During a college football game in October 1985, Marc Buoniconti fractured his spine between the third and fourth cervical vertebrae. Since then, he’s lived his life in a wheelchair, unable to move any muscle below his shoulders, writes Time magazine Healthland blogger Jeffrey Kluger.
A life of paralysis was not part of Buoniconti’s plans, so he trained new muscles, learned to breathe on his own and ultimately weaned himself from his respirator. Though this was an impressive accomplishment, Buoniconti sought to achieve more.
Alongside the University of Miami, a group of local surgeons and his father, Nick, who was inducted into the NFL Hall of Fame in 2001, Buoniconti co-founded the Miami Project to Cure Paralysis. He has a passion for finding a cure to paralysis, seeking a life without his wheelchair and helping the other 300,000 Americans with similar spinal cord injuries. In the meantime, he’s done his best to stay in shape.
“When the cure comes, I plan to be ready,” he told Kluger. “Always in the back of my mind, I’m an athlete and have to prepare for the future.”
Tuesday morning, Buoniconti got closer to his goal when Miami Project doctors held a press conference to announce a new opportunity for spinal cord injury research.
According to Kluger’s story, “The U.S. Food and Drug Administration had just granted them a green light to begin Phase 1 human trials for a new surgical technique in which nerve cells from the leg would be transplanted to the spine of newly paralyzed patients in the hope that they would grow — restoring at least some function and sensation.”
Miami Project reacts to FDA nod
After years of studying mice, rats, pigs and primates, Miami Project researchers look forward to working with human cells to find a cure for spinal cord injury paralysis.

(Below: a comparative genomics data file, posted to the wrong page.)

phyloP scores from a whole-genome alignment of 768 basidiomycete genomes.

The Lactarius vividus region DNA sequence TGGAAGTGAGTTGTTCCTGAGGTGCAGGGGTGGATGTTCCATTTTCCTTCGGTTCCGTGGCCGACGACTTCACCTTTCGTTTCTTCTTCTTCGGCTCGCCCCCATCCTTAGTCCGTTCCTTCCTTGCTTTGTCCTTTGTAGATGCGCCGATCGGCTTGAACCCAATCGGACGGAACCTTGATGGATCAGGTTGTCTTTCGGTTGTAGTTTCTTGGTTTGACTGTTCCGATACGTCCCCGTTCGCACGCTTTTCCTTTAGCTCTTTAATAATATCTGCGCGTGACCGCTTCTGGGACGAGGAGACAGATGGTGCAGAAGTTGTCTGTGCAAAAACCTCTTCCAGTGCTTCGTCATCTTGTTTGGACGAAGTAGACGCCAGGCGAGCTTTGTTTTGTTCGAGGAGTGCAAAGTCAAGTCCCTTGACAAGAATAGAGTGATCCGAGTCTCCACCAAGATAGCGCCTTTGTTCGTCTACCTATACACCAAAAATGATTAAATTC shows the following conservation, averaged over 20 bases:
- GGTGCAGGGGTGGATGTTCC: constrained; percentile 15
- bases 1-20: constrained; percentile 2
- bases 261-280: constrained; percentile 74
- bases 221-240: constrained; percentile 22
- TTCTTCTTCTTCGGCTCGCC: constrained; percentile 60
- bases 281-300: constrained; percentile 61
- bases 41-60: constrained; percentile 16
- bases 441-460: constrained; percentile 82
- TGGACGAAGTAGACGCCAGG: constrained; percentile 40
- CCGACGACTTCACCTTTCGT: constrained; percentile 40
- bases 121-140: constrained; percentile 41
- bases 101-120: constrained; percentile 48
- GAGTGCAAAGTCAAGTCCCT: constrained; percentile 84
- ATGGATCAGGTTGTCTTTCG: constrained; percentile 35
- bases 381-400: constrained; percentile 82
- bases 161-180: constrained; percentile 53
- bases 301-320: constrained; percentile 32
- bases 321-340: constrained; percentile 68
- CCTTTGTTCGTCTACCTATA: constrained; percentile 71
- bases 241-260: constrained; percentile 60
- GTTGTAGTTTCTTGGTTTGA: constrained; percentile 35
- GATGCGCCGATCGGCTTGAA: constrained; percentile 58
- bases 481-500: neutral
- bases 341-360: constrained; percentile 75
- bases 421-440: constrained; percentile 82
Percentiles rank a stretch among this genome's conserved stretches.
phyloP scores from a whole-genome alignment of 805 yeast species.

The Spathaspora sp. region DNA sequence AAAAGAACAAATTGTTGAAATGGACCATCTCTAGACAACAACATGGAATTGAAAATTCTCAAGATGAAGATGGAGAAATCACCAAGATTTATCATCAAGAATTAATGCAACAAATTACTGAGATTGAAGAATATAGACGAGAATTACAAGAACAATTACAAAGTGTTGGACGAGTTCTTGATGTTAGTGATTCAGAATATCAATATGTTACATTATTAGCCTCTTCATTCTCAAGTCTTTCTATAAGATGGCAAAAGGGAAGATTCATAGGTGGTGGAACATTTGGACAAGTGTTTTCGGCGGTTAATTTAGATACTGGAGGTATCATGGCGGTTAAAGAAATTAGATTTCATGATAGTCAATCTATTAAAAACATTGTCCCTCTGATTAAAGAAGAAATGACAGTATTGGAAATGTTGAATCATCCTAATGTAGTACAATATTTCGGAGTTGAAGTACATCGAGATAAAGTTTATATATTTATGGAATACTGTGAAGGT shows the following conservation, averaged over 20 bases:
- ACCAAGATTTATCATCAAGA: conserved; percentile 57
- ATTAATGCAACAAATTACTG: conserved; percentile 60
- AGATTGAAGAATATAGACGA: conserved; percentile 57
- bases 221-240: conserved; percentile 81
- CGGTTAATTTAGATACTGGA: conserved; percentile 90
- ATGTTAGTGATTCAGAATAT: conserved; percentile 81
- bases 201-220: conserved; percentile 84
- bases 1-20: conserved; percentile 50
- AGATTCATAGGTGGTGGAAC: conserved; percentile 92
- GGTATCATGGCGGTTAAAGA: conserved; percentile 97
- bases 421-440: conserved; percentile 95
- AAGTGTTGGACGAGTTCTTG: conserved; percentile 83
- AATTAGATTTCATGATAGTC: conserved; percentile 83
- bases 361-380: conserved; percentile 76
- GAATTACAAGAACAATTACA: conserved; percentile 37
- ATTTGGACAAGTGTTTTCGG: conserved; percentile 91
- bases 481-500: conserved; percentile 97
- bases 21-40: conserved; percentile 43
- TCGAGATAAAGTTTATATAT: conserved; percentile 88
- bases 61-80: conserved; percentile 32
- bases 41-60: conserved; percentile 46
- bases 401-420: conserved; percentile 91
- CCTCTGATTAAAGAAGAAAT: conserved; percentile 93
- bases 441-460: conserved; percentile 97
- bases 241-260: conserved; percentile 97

“We believe today’s announcement is just as important to our field as man’s first step on the moon was to the space program,” neurosurgeon and project co-founder Barth Green told conference attendees. “When we started the Miami Project, the short-term goal was to improve the quality of life of people living with paralysis, but the long-term goal remains re-establishing function and finding a cure.”
More about spinal-cord injuries
Spinal-cord injuries are debilitating, permanent and happen in an instant. Unlike nerves in the arms and legs that can redevelop after a serious injury, the central nervous system has no regenerative ability.
Kluger reports, “As researchers learned, there are a lot of things that drive peripheral regrowth, but perhaps the most important are known as Schwann cells, which are not nerve cells themselves but a kind of attendant, helping neurons regrow myelin — the fatty insulation that covers nerve strands — and otherwise stay healthy and functioning.”
The FDA approved study
Eight volunteers suffering from a recent thoracic spinal injury – damage to the spine farther from the neck, leading to paraplegia – will participate in the study. Schwann cells will be gathered from the patients’ legs and will be maintained in a petri dish for 26 to 40 days, until they are transplanted into the patients’ spines.
The volunteers will be made aware of all risks and possible advantages prior to beginning the study. Once it launches, their improvement will be monitored for at least a year.
Until then, Buoniconti will continue to work out.